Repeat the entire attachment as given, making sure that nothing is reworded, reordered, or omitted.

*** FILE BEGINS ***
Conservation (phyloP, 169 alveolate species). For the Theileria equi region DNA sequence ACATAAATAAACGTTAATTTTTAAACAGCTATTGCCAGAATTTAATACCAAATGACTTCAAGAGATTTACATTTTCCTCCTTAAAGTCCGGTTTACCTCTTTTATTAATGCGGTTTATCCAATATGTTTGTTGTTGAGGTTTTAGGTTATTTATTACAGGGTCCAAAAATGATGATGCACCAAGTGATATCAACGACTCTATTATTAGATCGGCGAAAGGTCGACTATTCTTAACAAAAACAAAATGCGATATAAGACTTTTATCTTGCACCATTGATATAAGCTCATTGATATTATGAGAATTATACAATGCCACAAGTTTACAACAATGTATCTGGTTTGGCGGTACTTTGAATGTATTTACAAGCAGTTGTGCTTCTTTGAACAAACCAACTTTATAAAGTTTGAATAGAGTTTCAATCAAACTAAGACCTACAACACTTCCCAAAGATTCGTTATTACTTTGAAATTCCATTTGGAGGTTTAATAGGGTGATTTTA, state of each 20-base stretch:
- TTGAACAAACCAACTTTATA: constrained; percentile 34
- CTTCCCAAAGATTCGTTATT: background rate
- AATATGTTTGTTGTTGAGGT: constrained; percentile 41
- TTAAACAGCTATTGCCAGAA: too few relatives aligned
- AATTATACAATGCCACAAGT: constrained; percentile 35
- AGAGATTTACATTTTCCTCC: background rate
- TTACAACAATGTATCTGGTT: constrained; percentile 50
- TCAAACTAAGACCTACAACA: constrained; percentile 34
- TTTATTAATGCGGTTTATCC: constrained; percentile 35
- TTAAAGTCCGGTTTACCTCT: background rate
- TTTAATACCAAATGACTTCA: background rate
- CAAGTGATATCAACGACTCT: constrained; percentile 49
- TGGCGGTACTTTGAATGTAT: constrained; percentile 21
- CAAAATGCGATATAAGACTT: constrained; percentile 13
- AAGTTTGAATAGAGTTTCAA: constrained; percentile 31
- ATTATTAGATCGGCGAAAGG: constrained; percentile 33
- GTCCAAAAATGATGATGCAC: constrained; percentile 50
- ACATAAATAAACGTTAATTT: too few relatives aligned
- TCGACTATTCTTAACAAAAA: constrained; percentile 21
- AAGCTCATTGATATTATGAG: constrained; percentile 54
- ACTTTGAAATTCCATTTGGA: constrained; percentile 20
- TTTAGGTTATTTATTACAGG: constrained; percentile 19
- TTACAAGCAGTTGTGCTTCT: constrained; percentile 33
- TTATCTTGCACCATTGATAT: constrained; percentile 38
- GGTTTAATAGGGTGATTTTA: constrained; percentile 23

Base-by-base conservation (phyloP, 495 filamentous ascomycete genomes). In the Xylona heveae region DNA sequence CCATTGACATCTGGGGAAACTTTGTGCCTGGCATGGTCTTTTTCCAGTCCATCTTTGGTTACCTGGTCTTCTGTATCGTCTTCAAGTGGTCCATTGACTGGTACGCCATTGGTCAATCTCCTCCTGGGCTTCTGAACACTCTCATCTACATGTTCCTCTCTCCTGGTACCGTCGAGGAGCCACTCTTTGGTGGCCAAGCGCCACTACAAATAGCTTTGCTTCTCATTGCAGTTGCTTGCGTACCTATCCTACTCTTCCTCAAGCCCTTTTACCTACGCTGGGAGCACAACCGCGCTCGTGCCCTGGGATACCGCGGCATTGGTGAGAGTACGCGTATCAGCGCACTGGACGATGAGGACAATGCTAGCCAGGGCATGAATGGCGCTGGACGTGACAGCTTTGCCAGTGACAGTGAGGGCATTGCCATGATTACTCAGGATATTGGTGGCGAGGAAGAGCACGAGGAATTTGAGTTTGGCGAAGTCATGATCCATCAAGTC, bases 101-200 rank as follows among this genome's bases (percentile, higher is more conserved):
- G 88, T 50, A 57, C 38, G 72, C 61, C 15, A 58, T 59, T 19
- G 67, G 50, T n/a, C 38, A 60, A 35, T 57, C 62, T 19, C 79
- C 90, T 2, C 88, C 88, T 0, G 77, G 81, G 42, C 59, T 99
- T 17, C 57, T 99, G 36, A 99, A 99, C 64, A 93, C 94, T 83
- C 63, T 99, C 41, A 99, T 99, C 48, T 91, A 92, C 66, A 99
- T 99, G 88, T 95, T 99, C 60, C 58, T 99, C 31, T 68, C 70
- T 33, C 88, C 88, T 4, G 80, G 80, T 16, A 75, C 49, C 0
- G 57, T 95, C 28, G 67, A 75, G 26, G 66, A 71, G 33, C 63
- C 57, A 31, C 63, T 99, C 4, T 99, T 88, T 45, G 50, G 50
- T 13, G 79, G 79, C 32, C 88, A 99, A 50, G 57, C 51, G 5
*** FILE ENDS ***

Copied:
Conservation (phyloP, 169 alveolate species). For the Theileria equi region DNA sequence ACATAAATAAACGTTAATTTTTAAACAGCTATTGCCAGAATTTAATACCAAATGACTTCAAGAGATTTACATTTTCCTCCTTAAAGTCCGGTTTACCTCTTTTATTAATGCGGTTTATCCAATATGTTTGTTGTTGAGGTTTTAGGTTATTTATTACAGGGTCCAAAAATGATGATGCACCAAGTGATATCAACGACTCTATTATTAGATCGGCGAAAGGTCGACTATTCTTAACAAAAACAAAATGCGATATAAGACTTTTATCTTGCACCATTGATATAAGCTCATTGATATTATGAGAATTATACAATGCCACAAGTTTACAACAATGTATCTGGTTTGGCGGTACTTTGAATGTATTTACAAGCAGTTGTGCTTCTTTGAACAAACCAACTTTATAAAGTTTGAATAGAGTTTCAATCAAACTAAGACCTACAACACTTCCCAAAGATTCGTTATTACTTTGAAATTCCATTTGGAGGTTTAATAGGGTGATTTTA, state of each 20-base stretch:
- TTGAACAAACCAACTTTATA: constrained; percentile 34
- CTTCCCAAAGATTCGTTATT: background rate
- AATATGTTTGTTGTTGAGGT: constrained; percentile 41
- TTAAACAGCTATTGCCAGAA: too few relatives aligned
- AATTATACAATGCCACAAGT: constrained; percentile 35
- AGAGATTTACATTTTCCTCC: background rate
- TTACAACAATGTATCTGGTT: constrained; percentile 50
- TCAAACTAAGACCTACAACA: constrained; percentile 34
- TTTATTAATGCGGTTTATCC: constrained; percentile 35
- TTAAAGTCCGGTTTACCTCT: background rate
- TTTAATACCAAATGACTTCA: background rate
- CAAGTGATATCAACGACTCT: constrained; percentile 49
- TGGCGGTACTTTGAATGTAT: constrained; percentile 21
- CAAAATGCGATATAAGACTT: constrained; percentile 13
- AAGTTTGAATAGAGTTTCAA: constrained; percentile 31
- ATTATTAGATCGGCGAAAGG: constrained; percentile 33
- GTCCAAAAATGATGATGCAC: constrained; percentile 50
- ACATAAATAAACGTTAATTT: too few relatives aligned
- TCGACTATTCTTAACAAAAA: constrained; percentile 21
- AAGCTCATTGATATTATGAG: constrained; percentile 54
- ACTTTGAAATTCCATTTGGA: constrained; percentile 20
- TTTAGGTTATTTATTACAGG: constrained; percentile 19
- TTACAAGCAGTTGTGCTTCT: constrained; percentile 33
- TTATCTTGCACCATTGATAT: constrained; percentile 38
- GGTTTAATAGGGTGATTTTA: constrained; percentile 23

Base-by-base conservation (phyloP, 495 filamentous ascomycete genomes). In the Xylona heveae region DNA sequence CCATTGACATCTGGGGAAACTTTGTGCCTGGCATGGTCTTTTTCCAGTCCATCTTTGGTTACCTGGTCTTCTGTATCGTCTTCAAGTGGTCCATTGACTGGTACGCCATTGGTCAATCTCCTCCTGGGCTTCTGAACACTCTCATCTACATGTTCCTCTCTCCTGGTACCGTCGAGGAGCCACTCTTTGGTGGCCAAGCGCCACTACAAATAGCTTTGCTTCTCATTGCAGTTGCTTGCGTACCTATCCTACTCTTCCTCAAGCCCTTTTACCTACGCTGGGAGCACAACCGCGCTCGTGCCCTGGGATACCGCGGCATTGGTGAGAGTACGCGTATCAGCGCACTGGACGATGAGGACAATGCTAGCCAGGGCATGAATGGCGCTGGACGTGACAGCTTTGCCAGTGACAGTGAGGGCATTGCCATGATTACTCAGGATATTGGTGGCGAGGAAGAGCACGAGGAATTTGAGTTTGGCGAAGTCATGATCCATCAAGTC, bases 101-200 rank as follows among this genome's bases (percentile, higher is more conserved):
- G 88, T 50, A 57, C 38, G 72, C 61, C 15, A 58, T 59, T 19
- G 67, G 50, T n/a, C 38, A 60, A 35, T 57, C 62, T 19, C 79
- C 90, T 2, C 88, C 88, T 0, G 77, G 81, G 42, C 59, T 99
- T 17, C 57, T 99, G 36, A 99, A 99, C 64, A 93, C 94, T 83
- C 63, T 99, C 41, A 99, T 99, C 48, T 91, A 92, C 66, A 99
- T 99, G 88, T 95, T 99, C 60, C 58, T 99, C 31, T 68, C 70
- T 33, C 88, C 88, T 4, G 80, G 80, T 16, A 75, C 49, C 0
- G 57, T 95, C 28, G 67, A 75, G 26, G 66, A 71, G 33, C 63
- C 57, A 31, C 63, T 99, C 4, T 99, T 88, T 45, G 50, G 50
- T 13, G 79, G 79, C 32, C 88, A 99, A 50, G 57, C 51, G 5